50 Years Ago: Editor steps down, reflects on his service
A few days after stepping down as editor of the Navajo Times in the spring of 1971, Dick Hardwick was interviewed about his experience running the tribal newspaper for more than three years.
Working for the Bureau of Indian Affairs at the time, Hardwick was loaned to the tribe when then-Chairman Raymond Nakai said he could not find anyone who met his qualifications for the job. Nakai wanted someone who would not be controversial and would just put out a paper that didn’t write negative stories about the tribal government.
Since he would still be getting paid by the BIA with instructions not to make waves, Hardwick seemed to be the perfect person to run the Times and for the most part, he was able to keep a low profile.
The first time he strayed from this was 50 years ago when he decided to publish an editorial in support of the Gallup Inter-Tribal Indian Ceremonial, which had just been sued by DNA-People’s Legal Services after ordering three young Navajos to stop passing out anti-Ceremonial material during the event.
In one editorial, Hardwick criticized the Ceremonial Association for ejecting the three protestors from the Ceremonial grounds. But the following week, he followed up with an editorial praising the people who put the event on annually, saying that the event itself was respectful of Indian culture and Native Americans.
In the 1971 interview, Hardwick said he expected to get a lot of criticism from young readers of the paper for standing up for the Ceremonial but he was surprised about the level of criticism he received from several readers.
The best example of this came from J. Tonny Bowman, a student at the University of Utah who later in life would run unsuccessfully for tribal chairman and serve as a tribal judge.
“Mr. Hardwick, you have chosen to speak for the entire Navajo Tribe and me in your editorial but you don’t know a word of Navajo,” Bowman wrote. “You are using my public Navajo money to spread your hatred against the Navajos and me.”
This question was something that Hardwick said he thought about when he took over as editor of the paper.
While he was the paper’s editor and had the authority to write editorials, the owner of the paper was the Navajo Tribe, which, in his mind, meant that Nakai could be viewed as the paper’s publisher.
Because of this and the fact that he was a non-Indian, Hardwick made it a policy not to write editorials attacking Nakai or the tribe.
He followed this policy for his first two years but as he entered his third year, he started taking small jabs at tribal leaders. He would not come out and criticize them but he was willing to repeat criticism that came from others.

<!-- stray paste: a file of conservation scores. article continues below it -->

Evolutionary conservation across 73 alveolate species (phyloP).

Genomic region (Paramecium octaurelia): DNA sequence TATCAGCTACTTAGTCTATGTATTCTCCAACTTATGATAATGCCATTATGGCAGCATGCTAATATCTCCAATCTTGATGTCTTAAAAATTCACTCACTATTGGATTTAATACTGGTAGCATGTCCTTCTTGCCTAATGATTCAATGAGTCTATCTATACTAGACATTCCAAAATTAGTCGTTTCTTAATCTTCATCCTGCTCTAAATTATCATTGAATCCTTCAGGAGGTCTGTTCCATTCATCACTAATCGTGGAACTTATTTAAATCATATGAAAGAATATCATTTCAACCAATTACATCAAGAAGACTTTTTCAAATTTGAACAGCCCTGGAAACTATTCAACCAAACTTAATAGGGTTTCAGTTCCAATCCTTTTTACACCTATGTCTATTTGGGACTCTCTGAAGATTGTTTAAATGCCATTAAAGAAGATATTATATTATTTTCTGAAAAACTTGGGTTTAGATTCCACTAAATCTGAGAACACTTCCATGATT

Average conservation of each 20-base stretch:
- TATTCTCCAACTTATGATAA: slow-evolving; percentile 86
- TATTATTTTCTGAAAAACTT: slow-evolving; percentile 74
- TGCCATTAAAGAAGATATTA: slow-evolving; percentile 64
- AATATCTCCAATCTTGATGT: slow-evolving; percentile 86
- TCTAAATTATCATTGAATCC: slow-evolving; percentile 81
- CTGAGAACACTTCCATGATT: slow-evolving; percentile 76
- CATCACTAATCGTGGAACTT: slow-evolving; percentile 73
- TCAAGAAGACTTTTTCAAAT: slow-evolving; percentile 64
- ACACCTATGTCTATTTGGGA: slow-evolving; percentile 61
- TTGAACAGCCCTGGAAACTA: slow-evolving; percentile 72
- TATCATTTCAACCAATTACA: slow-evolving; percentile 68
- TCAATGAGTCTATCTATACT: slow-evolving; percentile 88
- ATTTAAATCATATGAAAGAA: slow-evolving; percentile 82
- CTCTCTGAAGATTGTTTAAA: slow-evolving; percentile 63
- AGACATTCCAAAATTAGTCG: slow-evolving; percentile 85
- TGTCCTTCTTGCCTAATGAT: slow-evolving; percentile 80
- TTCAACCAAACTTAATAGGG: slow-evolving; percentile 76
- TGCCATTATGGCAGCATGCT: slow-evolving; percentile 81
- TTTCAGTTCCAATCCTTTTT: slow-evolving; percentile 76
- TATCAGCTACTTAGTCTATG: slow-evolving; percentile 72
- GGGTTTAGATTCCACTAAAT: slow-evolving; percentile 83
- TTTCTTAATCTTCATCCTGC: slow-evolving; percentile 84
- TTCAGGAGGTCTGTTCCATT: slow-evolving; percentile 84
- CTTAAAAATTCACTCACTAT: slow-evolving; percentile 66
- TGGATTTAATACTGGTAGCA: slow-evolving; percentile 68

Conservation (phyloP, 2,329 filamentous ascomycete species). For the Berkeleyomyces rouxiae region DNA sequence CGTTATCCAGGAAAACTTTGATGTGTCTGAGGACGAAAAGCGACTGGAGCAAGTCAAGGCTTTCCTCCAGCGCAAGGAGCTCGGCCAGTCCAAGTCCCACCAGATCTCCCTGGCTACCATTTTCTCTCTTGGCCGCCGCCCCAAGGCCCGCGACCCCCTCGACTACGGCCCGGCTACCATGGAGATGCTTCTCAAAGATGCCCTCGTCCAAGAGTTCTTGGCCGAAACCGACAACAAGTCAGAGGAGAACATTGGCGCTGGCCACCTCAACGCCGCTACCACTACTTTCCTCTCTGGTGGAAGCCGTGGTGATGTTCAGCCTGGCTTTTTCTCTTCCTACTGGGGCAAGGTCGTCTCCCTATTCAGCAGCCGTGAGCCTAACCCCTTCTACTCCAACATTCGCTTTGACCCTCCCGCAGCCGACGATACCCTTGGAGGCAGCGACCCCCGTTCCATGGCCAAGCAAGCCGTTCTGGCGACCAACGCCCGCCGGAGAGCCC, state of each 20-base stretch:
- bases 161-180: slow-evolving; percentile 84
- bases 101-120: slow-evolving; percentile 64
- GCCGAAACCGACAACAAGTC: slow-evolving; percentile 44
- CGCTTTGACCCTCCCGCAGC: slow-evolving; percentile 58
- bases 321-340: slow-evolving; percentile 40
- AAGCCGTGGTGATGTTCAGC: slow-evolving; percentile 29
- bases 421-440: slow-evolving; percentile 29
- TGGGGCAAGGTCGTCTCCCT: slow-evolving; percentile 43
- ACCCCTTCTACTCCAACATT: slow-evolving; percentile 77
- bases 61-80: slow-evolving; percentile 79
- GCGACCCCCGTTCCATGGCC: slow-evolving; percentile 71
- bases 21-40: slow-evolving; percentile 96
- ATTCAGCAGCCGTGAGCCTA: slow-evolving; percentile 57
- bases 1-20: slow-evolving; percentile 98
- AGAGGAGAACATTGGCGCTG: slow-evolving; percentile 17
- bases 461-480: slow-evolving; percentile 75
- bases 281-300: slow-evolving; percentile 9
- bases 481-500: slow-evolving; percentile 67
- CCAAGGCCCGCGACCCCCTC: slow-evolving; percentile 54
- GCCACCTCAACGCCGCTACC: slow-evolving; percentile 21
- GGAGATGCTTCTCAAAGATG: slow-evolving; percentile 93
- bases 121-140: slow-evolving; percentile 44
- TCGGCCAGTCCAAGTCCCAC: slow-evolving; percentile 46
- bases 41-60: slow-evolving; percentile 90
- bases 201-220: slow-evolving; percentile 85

He would, on occasion, attack the BIA, feeling this was in line with the feelings of tribal leaders, but, his editorials usually centered on praising this or that organization for their service to the Navajo people.
But Hardwick apparently felt a need to support the Ceremonial, in part because some members of the Navajo Nation Council had shown support for the event in the past and several members of the organization’s board were close friends, including Ike Merry, the event’s director.
This did not sit well with Bowman.
“Mr. Hardwick, you and your buddies, the Ike Merrys, have been the scourge of the Indians for years. I shall assure you that the protests at the Ceremonial will not stop until people like you stop lying and admit that Indians are being exploited,” said Bowman.
Speaking of letters to the editor, Hardwick, in his column in that week’s Navajo Times, informed readers that the subject that got the biggest response from readers wasn’t the editorial, but the comic strip published each week.
The paper published the Rick O’Shay comic for several years. The comic was created in 1955 and ended in 1981 but the Times started using it in 1965 until the late 1970s.
The strip centered on O’Shay, who was a deputy sheriff in a small, old Western town that was not big enough to support a full sheriff. Each strip followed his efforts to keep peace in the town populated by a gunslinger and gamblers.
Other major characters in the strip, and the reason why the Times purchased it, included Chief Horse’s Neck, his ugly but sweet daughter, Moonglow, and Crazy Quilt, who kept trying to get her to marry him.
The humor, as could be expected, was broad and while Moonglow was treated with some respect, the depiction of Chief Horse’s Neck and Crazy Quilt bordered on slapstick and probably would not be tolerated today.
Hardwick said he received a lot of letters over the years commenting on how the comic strip portrayed Indians but there were no other comic strips that featured Native Americans as regulars.
He also pointed out that there were a lot of the paper’s readers who wrote in saying that was the first thing they turned to when they bought the paper.
This was the kind of strip that you either loved or hated but in any case it was a popular portion of the paper.
The strip only cost the paper $30 a week and this probably played a big part as well since the paper was still struggling financially.
Under the tribe’s policy at that time, the paper was given a budget of just $95,000 a year but revenue was about $85,000 a year. Even with the BIA paying Hardwick’s salary, the paper was not bringing in enough to support more than one full-time reporter.
Hardwick did manage eventually to get money to hire a full-time photographer but tribal budget officials nixed adding positions for reporters until the paper started generating more money.